In the 13th General Election, with 30 Chinese MPs and 101 Chinese State Assembly representatives all over the country, DAP had more Chinese MPs and SAs than MCA which was reduced to a 7/11 political party with seven MPs and 11 State Assembly members or the Gerakan’s 2/3 political score with two MPs and three State Assembly members. But DAP is not a Chinese political party.
Whatever the trials and tribulations, including the lies and slanders hurled at DAP leaders down the decades for being anti-Malay and anti-Islam, DAP leaders had never allowed these lies and falsehoods to swerve us from our fundamental commitment to be a Malaysian party for all Malaysians, regardless of race, religion or region.
DAP has elected a Kadazan State Assemblyman in Sabah and we look forward to the election of the first Dayak State Assemblyman in Sarawak in the forthcoming Sarawak state general elections, as well as Kadazan and Dayak MPs in the 14th GE.
Whatever our ups and downs in the political waters of Malaysia, the DAP leadership, membership and supporters must always remain true and loyal to our national objective to be a Malaysian party for all Malaysians.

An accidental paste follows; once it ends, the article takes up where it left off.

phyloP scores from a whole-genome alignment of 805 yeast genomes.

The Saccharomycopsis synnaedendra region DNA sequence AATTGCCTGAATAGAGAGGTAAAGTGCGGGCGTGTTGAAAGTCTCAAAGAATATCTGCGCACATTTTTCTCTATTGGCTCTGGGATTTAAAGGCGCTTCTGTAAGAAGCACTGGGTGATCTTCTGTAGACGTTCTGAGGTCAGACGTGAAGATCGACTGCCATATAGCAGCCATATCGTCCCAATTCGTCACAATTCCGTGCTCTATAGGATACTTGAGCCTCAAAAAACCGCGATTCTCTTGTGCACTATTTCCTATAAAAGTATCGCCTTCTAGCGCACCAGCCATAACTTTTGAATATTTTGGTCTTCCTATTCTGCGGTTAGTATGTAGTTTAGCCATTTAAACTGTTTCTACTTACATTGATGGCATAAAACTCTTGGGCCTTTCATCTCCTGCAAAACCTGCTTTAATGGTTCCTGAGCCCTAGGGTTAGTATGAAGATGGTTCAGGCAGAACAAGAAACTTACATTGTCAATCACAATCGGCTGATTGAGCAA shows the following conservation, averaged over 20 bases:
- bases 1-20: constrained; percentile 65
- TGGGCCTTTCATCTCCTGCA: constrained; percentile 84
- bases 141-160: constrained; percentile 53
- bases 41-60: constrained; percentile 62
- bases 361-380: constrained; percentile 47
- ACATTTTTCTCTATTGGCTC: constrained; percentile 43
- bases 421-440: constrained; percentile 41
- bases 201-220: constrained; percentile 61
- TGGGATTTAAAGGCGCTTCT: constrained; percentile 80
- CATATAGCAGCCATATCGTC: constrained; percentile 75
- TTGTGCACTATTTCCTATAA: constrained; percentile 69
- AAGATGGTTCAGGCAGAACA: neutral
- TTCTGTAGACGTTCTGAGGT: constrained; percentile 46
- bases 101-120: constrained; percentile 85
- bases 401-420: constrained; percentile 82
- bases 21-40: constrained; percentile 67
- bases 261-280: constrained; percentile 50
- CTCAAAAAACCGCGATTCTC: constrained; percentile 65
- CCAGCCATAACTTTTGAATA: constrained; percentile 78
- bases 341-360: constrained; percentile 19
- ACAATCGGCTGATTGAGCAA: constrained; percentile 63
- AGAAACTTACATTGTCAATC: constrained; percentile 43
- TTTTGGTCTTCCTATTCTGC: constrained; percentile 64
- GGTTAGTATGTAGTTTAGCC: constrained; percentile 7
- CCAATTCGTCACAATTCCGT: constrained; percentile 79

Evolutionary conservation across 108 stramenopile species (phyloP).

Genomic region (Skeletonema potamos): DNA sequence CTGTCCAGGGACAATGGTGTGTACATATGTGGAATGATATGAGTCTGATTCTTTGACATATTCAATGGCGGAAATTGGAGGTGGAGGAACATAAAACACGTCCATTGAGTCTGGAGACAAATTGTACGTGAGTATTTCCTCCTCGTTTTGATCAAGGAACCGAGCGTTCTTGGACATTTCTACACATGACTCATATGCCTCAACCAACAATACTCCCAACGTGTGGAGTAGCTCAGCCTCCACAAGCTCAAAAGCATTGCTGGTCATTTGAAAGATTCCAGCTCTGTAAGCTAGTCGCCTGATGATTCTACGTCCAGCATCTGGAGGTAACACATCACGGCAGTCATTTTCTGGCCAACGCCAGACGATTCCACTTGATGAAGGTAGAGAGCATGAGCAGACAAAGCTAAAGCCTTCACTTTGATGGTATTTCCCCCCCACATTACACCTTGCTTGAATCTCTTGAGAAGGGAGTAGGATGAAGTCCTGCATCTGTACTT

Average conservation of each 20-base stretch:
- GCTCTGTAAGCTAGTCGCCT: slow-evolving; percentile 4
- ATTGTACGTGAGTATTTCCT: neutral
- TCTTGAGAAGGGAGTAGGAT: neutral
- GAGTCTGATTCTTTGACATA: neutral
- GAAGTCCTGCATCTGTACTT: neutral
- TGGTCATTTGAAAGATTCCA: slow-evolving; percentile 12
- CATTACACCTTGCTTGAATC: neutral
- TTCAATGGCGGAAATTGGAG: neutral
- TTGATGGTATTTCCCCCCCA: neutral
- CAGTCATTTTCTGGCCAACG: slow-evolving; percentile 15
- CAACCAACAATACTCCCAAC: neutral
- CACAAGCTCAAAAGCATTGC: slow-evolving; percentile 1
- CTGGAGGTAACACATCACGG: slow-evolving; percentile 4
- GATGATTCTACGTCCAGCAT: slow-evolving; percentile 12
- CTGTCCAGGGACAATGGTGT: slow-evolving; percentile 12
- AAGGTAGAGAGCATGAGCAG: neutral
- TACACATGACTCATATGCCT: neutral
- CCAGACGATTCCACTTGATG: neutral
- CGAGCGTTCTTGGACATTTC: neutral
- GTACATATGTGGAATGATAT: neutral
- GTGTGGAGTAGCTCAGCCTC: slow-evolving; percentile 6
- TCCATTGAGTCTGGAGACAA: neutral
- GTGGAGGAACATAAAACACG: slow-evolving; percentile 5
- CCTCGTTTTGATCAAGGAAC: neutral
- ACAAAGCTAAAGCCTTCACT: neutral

This is why the DAP, particularly in Perak, must redouble our efforts to welcome into our ranks like-minded Malays and Muslims in pursuit of the cause of an united, harmonious, inclusive, progressive, just and prosperous Malaysia.
While we welcome like-minded Malays and Muslims to join the DAP to strengthen our political struggle, we will also co-operate with like-minded political parties and political forces to Save Malaysia from becoming a failed state.;
This is because we recognize the Malaysian political reality that no single political party can rule Malaysia and that if there is to be political change in Putrajaya in the next general election, it must be through a new political coalition as the Federal government in Putrajaya, whether as Pakatan Rakyat 2.0 or in some other name and form.
We want a Malaysia where Malaysians regard themselves first and last as Malaysians, where good governance is the top priority concern of all citizens to promote democracy, the rule of law and a corruption-free government with high moral purpose and standards, a sound economy, good jobs, good schools and universities, quality but affordable housing, health and transportation system, and a crime-free environment to bring up the new generation of Malaysians.